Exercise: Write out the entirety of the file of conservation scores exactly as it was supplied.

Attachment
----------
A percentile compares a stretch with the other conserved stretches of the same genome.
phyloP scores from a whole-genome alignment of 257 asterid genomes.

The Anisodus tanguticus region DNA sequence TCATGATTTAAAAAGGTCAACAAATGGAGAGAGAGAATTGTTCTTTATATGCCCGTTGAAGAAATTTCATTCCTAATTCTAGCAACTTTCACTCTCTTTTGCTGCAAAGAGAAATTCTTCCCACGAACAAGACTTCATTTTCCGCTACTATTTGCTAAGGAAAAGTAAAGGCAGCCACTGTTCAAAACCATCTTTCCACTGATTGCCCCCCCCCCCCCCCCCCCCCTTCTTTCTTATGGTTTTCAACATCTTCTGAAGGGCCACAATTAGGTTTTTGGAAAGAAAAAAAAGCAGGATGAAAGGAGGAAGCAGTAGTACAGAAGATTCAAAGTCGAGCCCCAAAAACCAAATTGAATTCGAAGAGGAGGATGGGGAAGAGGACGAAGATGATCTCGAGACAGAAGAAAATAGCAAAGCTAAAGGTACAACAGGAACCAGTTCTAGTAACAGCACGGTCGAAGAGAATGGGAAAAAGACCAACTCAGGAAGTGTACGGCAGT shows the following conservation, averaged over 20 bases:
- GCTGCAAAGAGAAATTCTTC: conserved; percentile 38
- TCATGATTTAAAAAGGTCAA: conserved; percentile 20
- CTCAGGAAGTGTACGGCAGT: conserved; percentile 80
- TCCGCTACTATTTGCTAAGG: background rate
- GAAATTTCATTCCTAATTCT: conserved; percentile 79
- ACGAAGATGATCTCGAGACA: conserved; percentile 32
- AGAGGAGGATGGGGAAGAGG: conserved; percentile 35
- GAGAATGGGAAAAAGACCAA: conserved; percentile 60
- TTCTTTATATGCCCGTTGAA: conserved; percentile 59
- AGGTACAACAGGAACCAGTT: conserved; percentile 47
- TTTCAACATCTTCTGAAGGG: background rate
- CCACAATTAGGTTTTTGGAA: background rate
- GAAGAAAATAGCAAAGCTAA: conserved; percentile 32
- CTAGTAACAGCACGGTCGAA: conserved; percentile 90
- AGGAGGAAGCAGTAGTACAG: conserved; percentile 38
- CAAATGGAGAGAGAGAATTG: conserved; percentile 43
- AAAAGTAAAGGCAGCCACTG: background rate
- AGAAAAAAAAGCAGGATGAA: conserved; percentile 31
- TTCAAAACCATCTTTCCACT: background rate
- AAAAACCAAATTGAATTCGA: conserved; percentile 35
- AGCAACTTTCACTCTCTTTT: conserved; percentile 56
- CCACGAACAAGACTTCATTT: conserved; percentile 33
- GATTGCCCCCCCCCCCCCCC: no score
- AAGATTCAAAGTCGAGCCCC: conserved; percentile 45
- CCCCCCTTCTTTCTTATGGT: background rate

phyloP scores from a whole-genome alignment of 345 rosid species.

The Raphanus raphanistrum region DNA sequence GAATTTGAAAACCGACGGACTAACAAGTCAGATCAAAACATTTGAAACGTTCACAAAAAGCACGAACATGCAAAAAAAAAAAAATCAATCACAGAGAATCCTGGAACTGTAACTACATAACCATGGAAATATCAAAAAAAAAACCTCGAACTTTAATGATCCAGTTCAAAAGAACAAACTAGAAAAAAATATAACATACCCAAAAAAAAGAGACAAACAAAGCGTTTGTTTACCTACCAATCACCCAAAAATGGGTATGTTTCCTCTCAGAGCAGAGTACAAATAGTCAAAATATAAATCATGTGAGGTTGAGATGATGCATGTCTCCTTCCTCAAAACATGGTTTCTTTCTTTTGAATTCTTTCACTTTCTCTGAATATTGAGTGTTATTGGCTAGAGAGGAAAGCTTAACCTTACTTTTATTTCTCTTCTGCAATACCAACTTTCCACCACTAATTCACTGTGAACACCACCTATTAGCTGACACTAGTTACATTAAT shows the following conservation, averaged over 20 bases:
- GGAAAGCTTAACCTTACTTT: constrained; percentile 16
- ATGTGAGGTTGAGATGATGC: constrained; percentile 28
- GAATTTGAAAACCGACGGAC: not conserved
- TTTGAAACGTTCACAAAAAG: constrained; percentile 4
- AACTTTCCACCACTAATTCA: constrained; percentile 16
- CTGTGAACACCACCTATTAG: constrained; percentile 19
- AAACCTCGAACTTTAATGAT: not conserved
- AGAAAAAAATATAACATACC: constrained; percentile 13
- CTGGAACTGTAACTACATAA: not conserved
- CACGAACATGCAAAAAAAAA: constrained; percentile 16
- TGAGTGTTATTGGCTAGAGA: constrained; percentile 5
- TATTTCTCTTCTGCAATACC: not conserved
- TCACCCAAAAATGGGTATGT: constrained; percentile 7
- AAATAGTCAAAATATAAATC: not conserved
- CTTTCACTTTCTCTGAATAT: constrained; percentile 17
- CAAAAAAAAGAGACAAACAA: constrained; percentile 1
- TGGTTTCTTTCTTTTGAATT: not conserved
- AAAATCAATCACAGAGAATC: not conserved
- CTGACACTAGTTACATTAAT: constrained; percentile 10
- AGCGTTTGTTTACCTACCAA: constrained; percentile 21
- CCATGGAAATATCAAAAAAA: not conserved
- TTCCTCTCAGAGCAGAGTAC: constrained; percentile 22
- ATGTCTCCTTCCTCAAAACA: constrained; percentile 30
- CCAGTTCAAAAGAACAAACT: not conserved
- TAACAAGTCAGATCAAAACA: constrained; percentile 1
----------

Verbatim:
A percentile compares a stretch with the other conserved stretches of the same genome.
phyloP scores from a whole-genome alignment of 257 asterid genomes.

The Anisodus tanguticus region DNA sequence TCATGATTTAAAAAGGTCAACAAATGGAGAGAGAGAATTGTTCTTTATATGCCCGTTGAAGAAATTTCATTCCTAATTCTAGCAACTTTCACTCTCTTTTGCTGCAAAGAGAAATTCTTCCCACGAACAAGACTTCATTTTCCGCTACTATTTGCTAAGGAAAAGTAAAGGCAGCCACTGTTCAAAACCATCTTTCCACTGATTGCCCCCCCCCCCCCCCCCCCCCTTCTTTCTTATGGTTTTCAACATCTTCTGAAGGGCCACAATTAGGTTTTTGGAAAGAAAAAAAAGCAGGATGAAAGGAGGAAGCAGTAGTACAGAAGATTCAAAGTCGAGCCCCAAAAACCAAATTGAATTCGAAGAGGAGGATGGGGAAGAGGACGAAGATGATCTCGAGACAGAAGAAAATAGCAAAGCTAAAGGTACAACAGGAACCAGTTCTAGTAACAGCACGGTCGAAGAGAATGGGAAAAAGACCAACTCAGGAAGTGTACGGCAGT shows the following conservation, averaged over 20 bases:
- GCTGCAAAGAGAAATTCTTC: conserved; percentile 38
- TCATGATTTAAAAAGGTCAA: conserved; percentile 20
- CTCAGGAAGTGTACGGCAGT: conserved; percentile 80
- TCCGCTACTATTTGCTAAGG: background rate
- GAAATTTCATTCCTAATTCT: conserved; percentile 79
- ACGAAGATGATCTCGAGACA: conserved; percentile 32
- AGAGGAGGATGGGGAAGAGG: conserved; percentile 35
- GAGAATGGGAAAAAGACCAA: conserved; percentile 60
- TTCTTTATATGCCCGTTGAA: conserved; percentile 59
- AGGTACAACAGGAACCAGTT: conserved; percentile 47
- TTTCAACATCTTCTGAAGGG: background rate
- CCACAATTAGGTTTTTGGAA: background rate
- GAAGAAAATAGCAAAGCTAA: conserved; percentile 32
- CTAGTAACAGCACGGTCGAA: conserved; percentile 90
- AGGAGGAAGCAGTAGTACAG: conserved; percentile 38
- CAAATGGAGAGAGAGAATTG: conserved; percentile 43
- AAAAGTAAAGGCAGCCACTG: background rate
- AGAAAAAAAAGCAGGATGAA: conserved; percentile 31
- TTCAAAACCATCTTTCCACT: background rate
- AAAAACCAAATTGAATTCGA: conserved; percentile 35
- AGCAACTTTCACTCTCTTTT: conserved; percentile 56
- CCACGAACAAGACTTCATTT: conserved; percentile 33
- GATTGCCCCCCCCCCCCCCC: no score
- AAGATTCAAAGTCGAGCCCC: conserved; percentile 45
- CCCCCCTTCTTTCTTATGGT: background rate

phyloP scores from a whole-genome alignment of 345 rosid species.

The Raphanus raphanistrum region DNA sequence GAATTTGAAAACCGACGGACTAACAAGTCAGATCAAAACATTTGAAACGTTCACAAAAAGCACGAACATGCAAAAAAAAAAAAATCAATCACAGAGAATCCTGGAACTGTAACTACATAACCATGGAAATATCAAAAAAAAAACCTCGAACTTTAATGATCCAGTTCAAAAGAACAAACTAGAAAAAAATATAACATACCCAAAAAAAAGAGACAAACAAAGCGTTTGTTTACCTACCAATCACCCAAAAATGGGTATGTTTCCTCTCAGAGCAGAGTACAAATAGTCAAAATATAAATCATGTGAGGTTGAGATGATGCATGTCTCCTTCCTCAAAACATGGTTTCTTTCTTTTGAATTCTTTCACTTTCTCTGAATATTGAGTGTTATTGGCTAGAGAGGAAAGCTTAACCTTACTTTTATTTCTCTTCTGCAATACCAACTTTCCACCACTAATTCACTGTGAACACCACCTATTAGCTGACACTAGTTACATTAAT shows the following conservation, averaged over 20 bases:
- GGAAAGCTTAACCTTACTTT: constrained; percentile 16
- ATGTGAGGTTGAGATGATGC: constrained; percentile 28
- GAATTTGAAAACCGACGGAC: not conserved
- TTTGAAACGTTCACAAAAAG: constrained; percentile 4
- AACTTTCCACCACTAATTCA: constrained; percentile 16
- CTGTGAACACCACCTATTAG: constrained; percentile 19
- AAACCTCGAACTTTAATGAT: not conserved
- AGAAAAAAATATAACATACC: constrained; percentile 13
- CTGGAACTGTAACTACATAA: not conserved
- CACGAACATGCAAAAAAAAA: constrained; percentile 16
- TGAGTGTTATTGGCTAGAGA: constrained; percentile 5
- TATTTCTCTTCTGCAATACC: not conserved
- TCACCCAAAAATGGGTATGT: constrained; percentile 7
- AAATAGTCAAAATATAAATC: not conserved
- CTTTCACTTTCTCTGAATAT: constrained; percentile 17
- CAAAAAAAAGAGACAAACAA: constrained; percentile 1
- TGGTTTCTTTCTTTTGAATT: not conserved
- AAAATCAATCACAGAGAATC: not conserved
- CTGACACTAGTTACATTAAT: constrained; percentile 10
- AGCGTTTGTTTACCTACCAA: constrained; percentile 21
- CCATGGAAATATCAAAAAAA: not conserved
- TTCCTCTCAGAGCAGAGTAC: constrained; percentile 22
- ATGTCTCCTTCCTCAAAACA: constrained; percentile 30
- CCAGTTCAAAAGAACAAACT: not conserved
- TAACAAGTCAGATCAAAACA: constrained; percentile 1